Tombstones and lyrics are a funny old affair. It is a mark of how much music means to us and its transcendent majesty that the two so often meet. As the masterful writer, Kurt Vonnegut once brilliantly declared: “If I should ever die, God forbid, let this be my epitaph: The only proof he needed for the existence of God was music.” Considering Vonnegut was a humanist, that line is all the more remarkable.
However, the flip side to that is the sad truth that one of the finest modern lyricists, the late great David Berman of Silver Jews, expressed when he sang, “I came all this way to see your grave / To see your life as written paraphrased.” To call an epitaph reductive is an understatement, alas something has to be etched in Memoriam and that makes the words chosen all the more important.
Thus, if you’re opting for lyrics then you best make sure they were meaningful. It is a mark of the depth of Leonard Cohen’s songwriting that Kris Kristofferson won’t be the only one who has proclaimed that they want their life in paraphrase to be lines from the folk star’s hymn to the dispossessed and the salvation of music.
Cohen played ‘Bird on a Wire’ just about more than any other song in his back catalogue, frequently opening his concerts with the anthem. “It seems to return me to my duties,” he said of the song’s spiritual impact. “It was begun in Greece and finished in a motel in Hollywood around 1969 along with everything else. Some lines were changed in Oregon. I can’t seem to get it perfect.”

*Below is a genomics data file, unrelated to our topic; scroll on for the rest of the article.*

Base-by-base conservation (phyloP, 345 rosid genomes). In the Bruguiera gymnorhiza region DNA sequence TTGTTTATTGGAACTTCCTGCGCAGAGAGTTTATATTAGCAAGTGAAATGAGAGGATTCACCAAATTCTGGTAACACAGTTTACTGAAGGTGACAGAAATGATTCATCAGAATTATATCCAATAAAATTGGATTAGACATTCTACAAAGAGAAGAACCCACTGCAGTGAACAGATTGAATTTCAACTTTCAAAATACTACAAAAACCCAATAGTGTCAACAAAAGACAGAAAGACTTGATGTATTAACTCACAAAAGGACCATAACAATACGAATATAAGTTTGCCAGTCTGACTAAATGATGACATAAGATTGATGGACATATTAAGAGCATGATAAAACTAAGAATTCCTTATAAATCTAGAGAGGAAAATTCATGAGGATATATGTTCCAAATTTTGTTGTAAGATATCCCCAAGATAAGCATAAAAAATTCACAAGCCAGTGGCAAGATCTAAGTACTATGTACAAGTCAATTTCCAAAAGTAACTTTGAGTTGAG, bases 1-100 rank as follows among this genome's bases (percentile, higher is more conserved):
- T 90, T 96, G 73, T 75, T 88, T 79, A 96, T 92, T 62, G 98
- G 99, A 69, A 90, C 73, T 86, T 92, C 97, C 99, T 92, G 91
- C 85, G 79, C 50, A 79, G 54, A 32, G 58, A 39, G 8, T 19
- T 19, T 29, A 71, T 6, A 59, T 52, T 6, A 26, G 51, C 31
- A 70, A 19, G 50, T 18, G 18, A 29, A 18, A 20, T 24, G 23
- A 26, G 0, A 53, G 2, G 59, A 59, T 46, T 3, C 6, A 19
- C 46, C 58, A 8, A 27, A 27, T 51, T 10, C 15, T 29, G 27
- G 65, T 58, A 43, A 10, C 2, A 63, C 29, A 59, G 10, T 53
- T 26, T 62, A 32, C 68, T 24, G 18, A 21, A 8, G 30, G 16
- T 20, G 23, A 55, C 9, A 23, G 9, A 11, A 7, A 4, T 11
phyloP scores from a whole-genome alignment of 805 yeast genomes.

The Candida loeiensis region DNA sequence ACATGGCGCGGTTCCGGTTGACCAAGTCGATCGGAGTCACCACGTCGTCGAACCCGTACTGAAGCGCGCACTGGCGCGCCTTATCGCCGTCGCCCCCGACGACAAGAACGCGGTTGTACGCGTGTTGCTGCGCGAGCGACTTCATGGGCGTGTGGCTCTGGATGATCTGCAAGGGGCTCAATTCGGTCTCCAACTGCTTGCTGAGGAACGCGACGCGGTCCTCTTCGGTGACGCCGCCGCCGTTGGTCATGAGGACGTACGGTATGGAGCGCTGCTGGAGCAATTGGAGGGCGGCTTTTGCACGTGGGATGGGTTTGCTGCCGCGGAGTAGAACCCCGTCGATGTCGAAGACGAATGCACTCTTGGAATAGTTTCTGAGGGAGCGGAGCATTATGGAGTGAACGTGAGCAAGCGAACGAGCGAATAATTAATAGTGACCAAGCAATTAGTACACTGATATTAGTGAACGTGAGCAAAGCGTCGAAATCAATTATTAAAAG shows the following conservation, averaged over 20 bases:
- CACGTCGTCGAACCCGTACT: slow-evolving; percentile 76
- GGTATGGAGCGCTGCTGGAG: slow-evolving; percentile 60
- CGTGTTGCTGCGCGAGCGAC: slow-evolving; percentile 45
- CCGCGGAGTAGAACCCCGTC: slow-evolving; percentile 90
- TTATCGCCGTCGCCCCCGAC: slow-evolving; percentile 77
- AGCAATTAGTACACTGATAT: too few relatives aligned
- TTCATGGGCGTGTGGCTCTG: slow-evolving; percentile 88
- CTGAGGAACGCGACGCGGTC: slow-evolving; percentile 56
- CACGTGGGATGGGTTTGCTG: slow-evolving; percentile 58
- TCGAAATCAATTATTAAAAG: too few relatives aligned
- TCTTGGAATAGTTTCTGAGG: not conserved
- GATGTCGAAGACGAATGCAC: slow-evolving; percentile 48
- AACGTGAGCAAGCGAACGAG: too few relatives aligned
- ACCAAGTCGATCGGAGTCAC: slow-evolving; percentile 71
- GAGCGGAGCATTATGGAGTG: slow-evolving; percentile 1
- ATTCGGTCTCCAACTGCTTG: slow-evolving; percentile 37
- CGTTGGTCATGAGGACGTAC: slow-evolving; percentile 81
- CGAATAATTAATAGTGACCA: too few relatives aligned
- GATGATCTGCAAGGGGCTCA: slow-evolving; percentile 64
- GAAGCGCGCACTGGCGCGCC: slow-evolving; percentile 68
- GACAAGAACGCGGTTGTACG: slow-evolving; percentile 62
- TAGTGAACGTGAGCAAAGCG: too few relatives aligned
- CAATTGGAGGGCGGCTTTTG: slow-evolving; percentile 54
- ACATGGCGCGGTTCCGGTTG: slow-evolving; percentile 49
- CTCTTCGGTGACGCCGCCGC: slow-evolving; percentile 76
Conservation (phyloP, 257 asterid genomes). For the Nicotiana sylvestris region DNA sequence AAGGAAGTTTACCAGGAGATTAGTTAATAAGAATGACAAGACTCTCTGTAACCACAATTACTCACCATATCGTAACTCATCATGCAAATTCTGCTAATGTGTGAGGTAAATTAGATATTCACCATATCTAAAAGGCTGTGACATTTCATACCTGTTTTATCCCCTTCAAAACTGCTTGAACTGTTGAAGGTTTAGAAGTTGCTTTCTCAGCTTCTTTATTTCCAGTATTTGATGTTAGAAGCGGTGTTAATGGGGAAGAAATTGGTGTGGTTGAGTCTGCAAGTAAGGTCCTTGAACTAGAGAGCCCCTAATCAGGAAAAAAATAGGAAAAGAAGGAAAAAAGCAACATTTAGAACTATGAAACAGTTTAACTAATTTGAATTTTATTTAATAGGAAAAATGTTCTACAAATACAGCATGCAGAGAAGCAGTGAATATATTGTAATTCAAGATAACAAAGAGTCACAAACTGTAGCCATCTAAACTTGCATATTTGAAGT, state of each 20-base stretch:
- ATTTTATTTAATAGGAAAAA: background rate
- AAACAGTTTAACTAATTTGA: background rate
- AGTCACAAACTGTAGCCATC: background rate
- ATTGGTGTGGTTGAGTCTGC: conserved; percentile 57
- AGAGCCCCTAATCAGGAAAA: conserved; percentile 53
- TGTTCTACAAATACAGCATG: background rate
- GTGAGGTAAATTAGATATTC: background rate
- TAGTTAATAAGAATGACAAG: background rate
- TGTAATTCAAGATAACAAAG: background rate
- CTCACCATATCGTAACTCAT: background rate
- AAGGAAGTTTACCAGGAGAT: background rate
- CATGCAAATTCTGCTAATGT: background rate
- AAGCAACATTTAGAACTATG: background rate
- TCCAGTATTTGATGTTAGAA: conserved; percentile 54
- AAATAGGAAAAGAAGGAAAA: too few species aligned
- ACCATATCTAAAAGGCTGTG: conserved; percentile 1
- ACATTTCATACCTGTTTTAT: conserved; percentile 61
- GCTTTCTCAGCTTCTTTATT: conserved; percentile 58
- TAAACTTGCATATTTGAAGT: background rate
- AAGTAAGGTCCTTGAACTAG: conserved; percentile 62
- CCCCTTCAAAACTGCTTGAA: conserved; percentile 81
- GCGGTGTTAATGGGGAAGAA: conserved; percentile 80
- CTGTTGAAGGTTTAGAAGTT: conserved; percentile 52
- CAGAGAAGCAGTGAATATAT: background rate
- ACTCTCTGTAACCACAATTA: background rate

Nevertheless, Leonard, many musicians – from Kristofferson to Father John Misty – would disagree with you there. “Kris Kristofferson informed me that I had stolen part of the melody from another Nashville writer,” Cohen continued. “He also said that he’s putting the first couple of lines on his tombstone—and I’ll be hurt if he doesn’t.”
Those first couple of lines in question read: “Like a bird on the wire / Like a drunk in a midnight choir / I have tried in my way to be free.” The brilliance of much of Cohen’s lyricism is that it etches itself on the sensibilities of any attentive listener. As such the refrain of “I have tried in my way to be free” is one that flutters and then nestles into the psyche like a bird from flight into a nest.
Cohen has described ‘Bird on the Wire’ as a simple country song, and indeed that is how the track first debuted via the Judy Collins version. In many respects, it does have the straightforward heart of a country song, but its wayfaring ways betray its creator’s folk stylings. It is a heartbreak song of transcendence, and it clearly struck a befitting note with Kristofferson, God forbid he should ever die.